Jesuit Refugee Service USA Gives Voice to Refugees
Jesuit Refugee Service is a non-profit Catholic organization that works “to defend the rights of refugees and migrants throughout the world.” The U.S. division of JRS employs advocacy efforts to fight for “just and generous policies and programs” that will benefit refugees and ensure their protection during times of conflict.

JRS/USA partners with JRS branches across the world along with other aid organizations to make the voices of refugees heard and to propose actions that will properly address their situation.
Though JRS/USA focuses on select domestic issues such as U.S. detainees’ right to religious expression, the organization has pinpointed the following international advocacy issues to focus on during 2013:

  • International Detention: JRS/USA works to assist refugees and asylum seekers who risk being detained. The use of detention to limit asylum seekers has increased over the past ten years, and JRS/USA advocates against the unnecessary detainment of those seeking asylum.
  • Haiti and Dominican Republic: JRS/USA is currently fighting against the unfair treatment of refugees and immigrants that is occurring in the Dominican Republic. The government of the Dominican Republic recently enacted policies that have resulted in “the denial and/or revocation of the nationality of Dominican-born persons of Haitian ethnicity,” and mass deportations of people of Haitian descent are occurring. Dominican-born persons of Haitian descent face xenophobia, arbitrary detention, and denationalization.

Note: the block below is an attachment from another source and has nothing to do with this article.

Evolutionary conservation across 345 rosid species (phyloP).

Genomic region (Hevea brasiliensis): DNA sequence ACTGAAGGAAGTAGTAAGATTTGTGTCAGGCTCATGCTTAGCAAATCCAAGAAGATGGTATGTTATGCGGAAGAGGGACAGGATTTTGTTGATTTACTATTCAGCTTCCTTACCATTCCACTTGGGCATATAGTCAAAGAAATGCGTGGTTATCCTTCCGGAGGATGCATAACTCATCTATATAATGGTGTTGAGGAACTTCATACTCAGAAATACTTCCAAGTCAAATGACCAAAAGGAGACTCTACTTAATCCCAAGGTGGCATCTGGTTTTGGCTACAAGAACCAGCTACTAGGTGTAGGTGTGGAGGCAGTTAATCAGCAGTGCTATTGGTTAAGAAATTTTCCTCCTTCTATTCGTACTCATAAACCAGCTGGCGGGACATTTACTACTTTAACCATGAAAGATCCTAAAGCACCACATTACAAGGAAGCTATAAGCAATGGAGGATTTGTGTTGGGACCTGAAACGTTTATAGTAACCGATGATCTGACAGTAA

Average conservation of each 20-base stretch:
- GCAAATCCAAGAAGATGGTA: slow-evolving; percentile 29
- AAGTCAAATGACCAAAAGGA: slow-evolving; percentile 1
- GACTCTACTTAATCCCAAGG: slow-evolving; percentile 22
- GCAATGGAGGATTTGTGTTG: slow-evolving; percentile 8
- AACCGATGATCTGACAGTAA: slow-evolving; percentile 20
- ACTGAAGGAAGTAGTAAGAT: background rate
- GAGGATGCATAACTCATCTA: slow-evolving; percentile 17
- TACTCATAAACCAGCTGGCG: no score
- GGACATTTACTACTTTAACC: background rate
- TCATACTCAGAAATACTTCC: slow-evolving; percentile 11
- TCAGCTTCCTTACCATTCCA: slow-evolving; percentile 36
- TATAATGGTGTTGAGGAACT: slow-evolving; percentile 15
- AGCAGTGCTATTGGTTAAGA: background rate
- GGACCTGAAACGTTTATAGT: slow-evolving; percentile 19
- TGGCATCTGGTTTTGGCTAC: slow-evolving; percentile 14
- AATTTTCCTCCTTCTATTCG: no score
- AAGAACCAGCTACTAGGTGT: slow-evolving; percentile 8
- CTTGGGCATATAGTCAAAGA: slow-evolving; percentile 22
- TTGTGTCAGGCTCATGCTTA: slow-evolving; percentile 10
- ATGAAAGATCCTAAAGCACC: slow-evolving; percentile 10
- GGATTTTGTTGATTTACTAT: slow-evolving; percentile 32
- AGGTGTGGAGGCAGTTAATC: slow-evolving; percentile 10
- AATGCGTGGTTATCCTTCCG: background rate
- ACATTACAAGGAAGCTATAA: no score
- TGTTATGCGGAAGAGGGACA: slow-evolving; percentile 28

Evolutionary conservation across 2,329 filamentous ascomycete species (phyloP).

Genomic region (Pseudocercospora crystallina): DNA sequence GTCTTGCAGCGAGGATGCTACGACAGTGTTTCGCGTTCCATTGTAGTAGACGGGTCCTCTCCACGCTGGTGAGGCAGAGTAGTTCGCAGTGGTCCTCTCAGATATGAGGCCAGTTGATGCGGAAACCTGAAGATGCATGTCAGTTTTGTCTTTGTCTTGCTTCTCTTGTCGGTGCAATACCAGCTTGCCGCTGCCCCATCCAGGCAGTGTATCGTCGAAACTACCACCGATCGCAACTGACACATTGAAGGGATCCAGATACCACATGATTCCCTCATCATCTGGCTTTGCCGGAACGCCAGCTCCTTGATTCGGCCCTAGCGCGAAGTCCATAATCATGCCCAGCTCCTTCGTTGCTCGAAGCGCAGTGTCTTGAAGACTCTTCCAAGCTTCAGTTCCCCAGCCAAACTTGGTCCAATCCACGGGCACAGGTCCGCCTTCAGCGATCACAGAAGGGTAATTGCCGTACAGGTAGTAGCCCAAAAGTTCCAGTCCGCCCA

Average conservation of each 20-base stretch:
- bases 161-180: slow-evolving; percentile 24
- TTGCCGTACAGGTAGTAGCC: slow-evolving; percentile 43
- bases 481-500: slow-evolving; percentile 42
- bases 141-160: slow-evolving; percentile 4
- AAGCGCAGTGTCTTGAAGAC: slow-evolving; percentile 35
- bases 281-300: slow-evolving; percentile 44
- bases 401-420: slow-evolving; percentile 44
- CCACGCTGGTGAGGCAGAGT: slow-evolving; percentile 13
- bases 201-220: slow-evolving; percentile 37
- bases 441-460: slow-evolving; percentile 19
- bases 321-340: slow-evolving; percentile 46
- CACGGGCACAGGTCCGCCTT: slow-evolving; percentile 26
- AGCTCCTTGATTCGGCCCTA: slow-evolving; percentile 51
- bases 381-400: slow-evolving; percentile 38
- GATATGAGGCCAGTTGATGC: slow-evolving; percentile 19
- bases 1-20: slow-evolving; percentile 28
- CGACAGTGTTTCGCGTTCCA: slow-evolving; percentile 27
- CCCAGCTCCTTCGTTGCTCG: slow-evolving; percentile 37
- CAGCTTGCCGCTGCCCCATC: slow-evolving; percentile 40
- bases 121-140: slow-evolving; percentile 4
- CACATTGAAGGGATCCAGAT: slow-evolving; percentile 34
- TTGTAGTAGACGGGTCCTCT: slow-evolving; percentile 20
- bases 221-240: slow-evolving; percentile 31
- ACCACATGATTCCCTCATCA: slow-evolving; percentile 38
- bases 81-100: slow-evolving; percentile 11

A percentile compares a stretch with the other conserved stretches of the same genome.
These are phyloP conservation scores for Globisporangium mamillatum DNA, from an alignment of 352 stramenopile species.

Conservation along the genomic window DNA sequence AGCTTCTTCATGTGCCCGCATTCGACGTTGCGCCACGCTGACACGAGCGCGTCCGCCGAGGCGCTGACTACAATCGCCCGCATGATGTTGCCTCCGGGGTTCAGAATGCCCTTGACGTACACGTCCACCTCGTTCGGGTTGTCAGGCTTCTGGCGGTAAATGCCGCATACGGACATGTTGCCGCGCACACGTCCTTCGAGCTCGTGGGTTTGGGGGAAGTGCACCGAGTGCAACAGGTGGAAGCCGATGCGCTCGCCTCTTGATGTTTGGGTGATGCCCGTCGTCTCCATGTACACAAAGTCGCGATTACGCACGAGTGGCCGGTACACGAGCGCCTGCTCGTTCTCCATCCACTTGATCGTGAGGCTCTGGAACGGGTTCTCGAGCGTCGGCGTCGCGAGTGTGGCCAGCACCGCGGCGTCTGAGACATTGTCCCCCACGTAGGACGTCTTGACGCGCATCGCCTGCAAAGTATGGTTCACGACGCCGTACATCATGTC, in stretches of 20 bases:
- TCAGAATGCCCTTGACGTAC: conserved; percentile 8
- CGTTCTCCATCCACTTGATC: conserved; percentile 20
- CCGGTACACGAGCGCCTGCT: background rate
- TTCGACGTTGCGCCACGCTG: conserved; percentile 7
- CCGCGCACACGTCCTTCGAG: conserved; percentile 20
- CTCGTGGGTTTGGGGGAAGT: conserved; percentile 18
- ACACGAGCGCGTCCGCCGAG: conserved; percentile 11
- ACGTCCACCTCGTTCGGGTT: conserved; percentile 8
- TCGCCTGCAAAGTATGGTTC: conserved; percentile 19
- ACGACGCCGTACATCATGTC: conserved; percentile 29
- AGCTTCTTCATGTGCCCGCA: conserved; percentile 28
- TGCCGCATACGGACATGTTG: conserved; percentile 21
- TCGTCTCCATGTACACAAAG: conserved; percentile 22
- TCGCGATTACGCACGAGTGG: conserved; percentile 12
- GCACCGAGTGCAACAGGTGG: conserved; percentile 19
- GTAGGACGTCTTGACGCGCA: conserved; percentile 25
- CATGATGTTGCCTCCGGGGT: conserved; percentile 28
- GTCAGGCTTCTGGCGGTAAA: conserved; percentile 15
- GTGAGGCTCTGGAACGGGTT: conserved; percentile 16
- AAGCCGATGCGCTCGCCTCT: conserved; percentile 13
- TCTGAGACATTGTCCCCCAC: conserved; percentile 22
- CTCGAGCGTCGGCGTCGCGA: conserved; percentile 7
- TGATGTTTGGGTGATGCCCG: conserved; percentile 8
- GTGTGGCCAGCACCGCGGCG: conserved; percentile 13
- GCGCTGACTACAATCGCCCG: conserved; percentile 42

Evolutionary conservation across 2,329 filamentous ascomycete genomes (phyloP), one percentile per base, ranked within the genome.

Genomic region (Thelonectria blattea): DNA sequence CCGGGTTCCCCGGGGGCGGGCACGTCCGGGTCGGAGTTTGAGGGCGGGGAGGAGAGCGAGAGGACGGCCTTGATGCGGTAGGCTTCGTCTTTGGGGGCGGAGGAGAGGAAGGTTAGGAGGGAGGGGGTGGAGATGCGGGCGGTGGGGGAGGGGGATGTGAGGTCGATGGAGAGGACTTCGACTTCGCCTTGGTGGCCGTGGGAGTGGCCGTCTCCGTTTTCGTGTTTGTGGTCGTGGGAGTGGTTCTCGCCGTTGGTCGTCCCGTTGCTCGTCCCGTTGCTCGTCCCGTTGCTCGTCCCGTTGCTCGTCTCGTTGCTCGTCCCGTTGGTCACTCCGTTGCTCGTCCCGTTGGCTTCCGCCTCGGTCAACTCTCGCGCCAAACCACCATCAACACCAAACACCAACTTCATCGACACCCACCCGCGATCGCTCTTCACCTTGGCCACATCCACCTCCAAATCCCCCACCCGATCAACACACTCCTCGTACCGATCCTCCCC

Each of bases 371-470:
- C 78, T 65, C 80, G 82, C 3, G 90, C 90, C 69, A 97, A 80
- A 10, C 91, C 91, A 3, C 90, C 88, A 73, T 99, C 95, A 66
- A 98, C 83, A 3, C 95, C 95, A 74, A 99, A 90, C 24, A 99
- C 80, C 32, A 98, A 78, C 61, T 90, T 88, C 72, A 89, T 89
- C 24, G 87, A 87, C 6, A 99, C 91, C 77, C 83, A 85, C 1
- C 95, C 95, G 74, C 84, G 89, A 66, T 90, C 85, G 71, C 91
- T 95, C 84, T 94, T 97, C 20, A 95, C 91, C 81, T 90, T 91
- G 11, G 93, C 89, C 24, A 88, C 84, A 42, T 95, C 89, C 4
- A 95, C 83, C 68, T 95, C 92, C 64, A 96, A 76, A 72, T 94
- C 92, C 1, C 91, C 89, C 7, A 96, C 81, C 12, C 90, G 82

• Colombia: Colombia is home to five million internally displaced people, and 500,000 Colombians have fled to countries such as Panama, Ecuador and Venezuela. Most of these refugees lack access to basic services, and legal barriers prevent them from fully integrating into their countries of asylum. U.S. and global funding for the protection and assistance of Colombian refugees and internally displaced people remains insufficient, so resettlement efforts have not been successful. JRS/USA advocates for increased funding for Colombian refugees and internally displaced people and fights to increase the number of Colombian refugees resettled in the United States.
  • Migrants and Asylum Seekers: JRS/USA advocates for more generous international standards for the treatment of refugees and those who have been internally displaced. JRS/USA also fights for improvements in U.S. treatment of asylum-seekers, detained immigrants, and other displaced people.

Most U.S. citizens agree that certain standards of treatment towards refugees and internally displaced people should be upheld, but they disagree about the role the U.S. government should play in upholding these standards. JRS/USA seeks to highlight the difference U.S. policymakers can make in the lives of those threatened by their own government or country of origin.

– Katie Bandera

Source: Catholic Sentinel, JRS/USA
Photo: JRUSA

New Pope is to be Elected on March 12th